13th October 2016
The phenomenon of Chinese capital entering UK and European property is only just beginning, but already challenges exist.
by Robin Marriott
It seems that in terms of UK real estate, China is being spoken of being the most interesting capital source currently.
So far this year, CBRE estimates £1.5bn of Chinese investment has taken place, and just in the last few weeks we have seen China’s Vanke acquire Ryder Court in Mayfair for £115mln from Henderson Global Investors (which owned it via a previously frozen open ended fund). Meanwhile, China Minsheng Investment is said to be close to adding a second London office property.
As well as hard data, there is anecdotal evidence underling growing interest: CBRE’s International Capital Markets team tells me they received an average of five Chinese delegations per week over the summer, inspecting UK development and investment angles. That’s more than ever before, they add. In addition to the data and anecdotes, we are seeing in real time the way Chinese capital is positioning itself. In recent days, we met with a senior European real estate figure setting up a London office for a Chinese institution, about which we feel the market will hear more of shortly. Not only is this about China exporting capital to the UK and European property market, but importing European investor money into China – to that extent it is a two-way street.
For the UK, intensifying pursuit of property is just part of China’s keenness to do business here. The readiness of Britain to allow Chinese involvement in a new £18bln nuclear power plant at Hinckley Point proves this is welcome, and financial analysts expect further participation in diverse sectors from financial services to football clubs, and yes – real estate too.
It is our sense that the private equity industry believes we are just two or three years into a phenomenon. It may be wise to temper expectations given the existence of certain regulatory limitations upon some Chinese investors such as insurance companies and the way China seems able to impose capital controls at the flick of a switch. Also, an economic shock cannot be ruled out forever. Nevertheless, undeniably there is huge pent up wealth in the country looking to diversify outside of its borders, and investors are easily capable of setting up appropriate holding structures using Hong Kong in association with other jurisdictions such as London, Luxembourg and Jersey for example.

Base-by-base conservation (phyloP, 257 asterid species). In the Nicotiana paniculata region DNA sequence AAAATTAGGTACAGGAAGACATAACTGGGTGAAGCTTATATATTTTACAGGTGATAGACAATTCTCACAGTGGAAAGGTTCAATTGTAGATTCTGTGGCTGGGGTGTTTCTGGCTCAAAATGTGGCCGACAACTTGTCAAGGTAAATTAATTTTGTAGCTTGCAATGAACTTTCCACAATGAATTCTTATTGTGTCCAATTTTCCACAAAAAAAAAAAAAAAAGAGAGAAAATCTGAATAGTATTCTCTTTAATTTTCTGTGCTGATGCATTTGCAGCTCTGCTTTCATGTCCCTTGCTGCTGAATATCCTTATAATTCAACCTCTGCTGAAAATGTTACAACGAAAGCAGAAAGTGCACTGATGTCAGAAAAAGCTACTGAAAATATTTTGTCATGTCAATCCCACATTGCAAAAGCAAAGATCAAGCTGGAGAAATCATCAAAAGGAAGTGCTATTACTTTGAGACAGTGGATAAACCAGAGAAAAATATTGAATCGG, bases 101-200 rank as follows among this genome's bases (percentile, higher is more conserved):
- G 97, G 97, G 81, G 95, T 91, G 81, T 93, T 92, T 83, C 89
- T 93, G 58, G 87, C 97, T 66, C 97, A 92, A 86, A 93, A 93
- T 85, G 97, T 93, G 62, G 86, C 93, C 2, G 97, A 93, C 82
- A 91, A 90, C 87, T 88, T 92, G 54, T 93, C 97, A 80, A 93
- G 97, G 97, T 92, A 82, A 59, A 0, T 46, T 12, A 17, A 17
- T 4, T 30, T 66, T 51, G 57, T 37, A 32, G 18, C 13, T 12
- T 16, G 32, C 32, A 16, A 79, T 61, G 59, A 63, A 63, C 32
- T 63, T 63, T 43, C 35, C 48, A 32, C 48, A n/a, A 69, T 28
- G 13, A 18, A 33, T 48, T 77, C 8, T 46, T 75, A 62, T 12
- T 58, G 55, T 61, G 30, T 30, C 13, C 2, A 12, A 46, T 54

At Langham Hall, we have recently set up an office in New York from which vantage point we see the wave of Chinese capital continuing to enter gateway cities across North America. Europe is certainly behind this curve, but demand is as strong for UK and European gateway cities as it is for US conurbations. London in particular is attracting huge attention as well as Germany, the latter being a trusted, solid economy from the Chinese perspective. London has the added advantage that so many Chinese professionals involved in the real estate decision making process may well have lived or studied in London, providing that extra comfort factor.